Tag Archives: Electro-Optic Modulators

The Pockels Effect and the Kerr Effect

The Electro-optic effect essentially describes the phenomena that, with an applied voltage, the refractive index of a material can be altered. The electro-optic effect lays the ground for many optical and photonic devices. One such application would be the electro-optic modulator.

If we consider a waveguide or even a lens, such as demonstrated through problems in geometrical optics, we know that the refractive index can alter the direction of propagation of a transmitted beam. A change in refractive index also changes the speed of the wave. The change of light propagation speed in a waveguide acts as phase modulation. The applied voltage is the modulated information and light is the carrier signal.

The electro-optic effect is comprised of both a linear and non-linear component. The full form of the electro-optic effect equation is as follows:


The above formula means that, with an applied voltage E, the resultant change in refractive index is comprised of the linear Pockels Effect rE and a non-linear Kerr Effect PE^2.

The Pockels Effect is dependent on the crystal structure and symmetry of the material, along with the direction of the electric field and light wave.



Introduction to Electro-Optic Modulators

Electro-optics is a branch or topic in photonics that deals with the modulation, switching and redirection of optical signals. These functions are produced through the application of an electric field, which alters the optical properties of a material, such as the refractive index. The refractive index refers to the speed of light propagation in a medium relative to the speed of light in a vacuum.


Modulators vs. Switches

In a number of situations, the same device may function as both a modulator and a switch. One dependent factor on whether the device would be suitable or not for a switch as opposed to a modulator would be the strength of the effect that an electric field may have on the device. If the device’s primary role is to impress information onto a light wave signal through temporary varying of the signal, then it is referred to as a modulator. A switch on the other hand either changes the direction or spatial position of light or turns it off completely.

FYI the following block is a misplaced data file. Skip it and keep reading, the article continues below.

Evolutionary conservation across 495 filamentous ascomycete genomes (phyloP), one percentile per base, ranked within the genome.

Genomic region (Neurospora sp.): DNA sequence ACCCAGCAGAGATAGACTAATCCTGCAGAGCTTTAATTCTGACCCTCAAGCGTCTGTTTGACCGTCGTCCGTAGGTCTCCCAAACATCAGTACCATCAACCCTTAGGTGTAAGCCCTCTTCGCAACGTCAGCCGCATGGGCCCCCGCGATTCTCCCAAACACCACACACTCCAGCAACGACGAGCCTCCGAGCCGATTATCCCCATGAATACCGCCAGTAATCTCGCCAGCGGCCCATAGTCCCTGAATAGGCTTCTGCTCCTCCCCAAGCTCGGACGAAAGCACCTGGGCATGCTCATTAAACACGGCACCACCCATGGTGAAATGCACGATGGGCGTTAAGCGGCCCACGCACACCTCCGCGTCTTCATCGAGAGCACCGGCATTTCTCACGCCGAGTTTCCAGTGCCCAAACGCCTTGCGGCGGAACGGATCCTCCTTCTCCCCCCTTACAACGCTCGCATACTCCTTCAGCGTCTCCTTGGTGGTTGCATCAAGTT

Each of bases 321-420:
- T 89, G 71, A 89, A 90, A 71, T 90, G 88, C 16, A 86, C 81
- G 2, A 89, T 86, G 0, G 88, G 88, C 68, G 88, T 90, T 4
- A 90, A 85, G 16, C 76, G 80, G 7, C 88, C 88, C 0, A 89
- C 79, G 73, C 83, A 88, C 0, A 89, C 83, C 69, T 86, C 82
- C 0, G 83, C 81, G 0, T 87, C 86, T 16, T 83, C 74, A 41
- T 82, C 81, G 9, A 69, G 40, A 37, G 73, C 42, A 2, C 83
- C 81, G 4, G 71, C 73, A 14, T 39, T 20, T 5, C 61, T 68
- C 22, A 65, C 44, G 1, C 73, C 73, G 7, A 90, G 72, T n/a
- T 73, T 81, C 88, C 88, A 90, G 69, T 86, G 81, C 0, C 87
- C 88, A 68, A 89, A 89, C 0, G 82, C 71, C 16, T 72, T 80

Theory of Operation

Electro-optic Effect

The electro-optic effect presumes the dependence of the refractive index on the the applied electric field. The change in refractive index, although small allows for various applications. For instance, a lens may be applied an electric field and depending on the material and the applied field, the focal length of the lens can change. Other optical instruments that utilize this effect may also see use, such as a prism. A very small adjustment to the refractive index may still produce a delay in the signal, still large enough to detect and, if information was implied by the delay that was produced on the signal, the delay can be phase demodulated at the receiving end.



Electroabsorption is also another effect that is used to modify the optical properties of a material by the application of an electric field. An applied electrical field may increase the bandgap of the optical semiconductor material, turning the material from optically transparent to optically opaque. This process is useful for making modulators and switches.


Kerr Effect and Pockels Effect

The Pockels Effect and the Kerr Effect both account for the change in refractive index through the application of an electric field. The Kerr Effect states that this effect is nonlinear, while the Pockels Effect states that the effect is linear. Although the Pockels Effect is more pronounced in Electro-optical modulator design, both are applied in many situations. The linear electro-optic effect exists only in crystals without inversion symmetry. The design of electro-optic modulators or switches requires special attention to the waveguide material and how the electric field reacts with the material. Common materials (also maintaining large Pockels coefficients) are GaAs, GaP, LiNbO3, LiTaO3 and quartz. The Kerr Effect is relatively weak in commonly used waveguide materials.


Properties of the Electro-Optic Modulator

Modulation Depth

Important for both modulators and switches is the modulation depth, also known as the modulation index. Modulation depth has applications for the several types of optical modulators, such as intensity modulators, phase modulators and interference modulators. The modulation depth may be conceptually understood as the ratio of effect that is applied to the signal. In other words, is the modulation very noticeable? Is it a strong modulation or is it a weak modulation?



The bandwidth of the modulator is critically important as it determines what range of signal frequencies may be modulated onto the optical signal. Switching time or switching speed may be equally applied to an optical switch.


Insertion Loss

Insertion loss of optical modulators and switches is a form of optical power loss and is expressed in dB. However, the result of insertion loss often results in the system requiring more electrical power and would not explicitly reduce performance of the modulation or switching function of the device.


Power Consumption

In distinction from the electric field, a modulator or switch also needs a power supply for itself. The amount of power required increases with modulation frequency. A common figure of merit is the drive power per unit bandwidth, typically expressed in milliwatts per megahertz.


References: [1], [4], [6]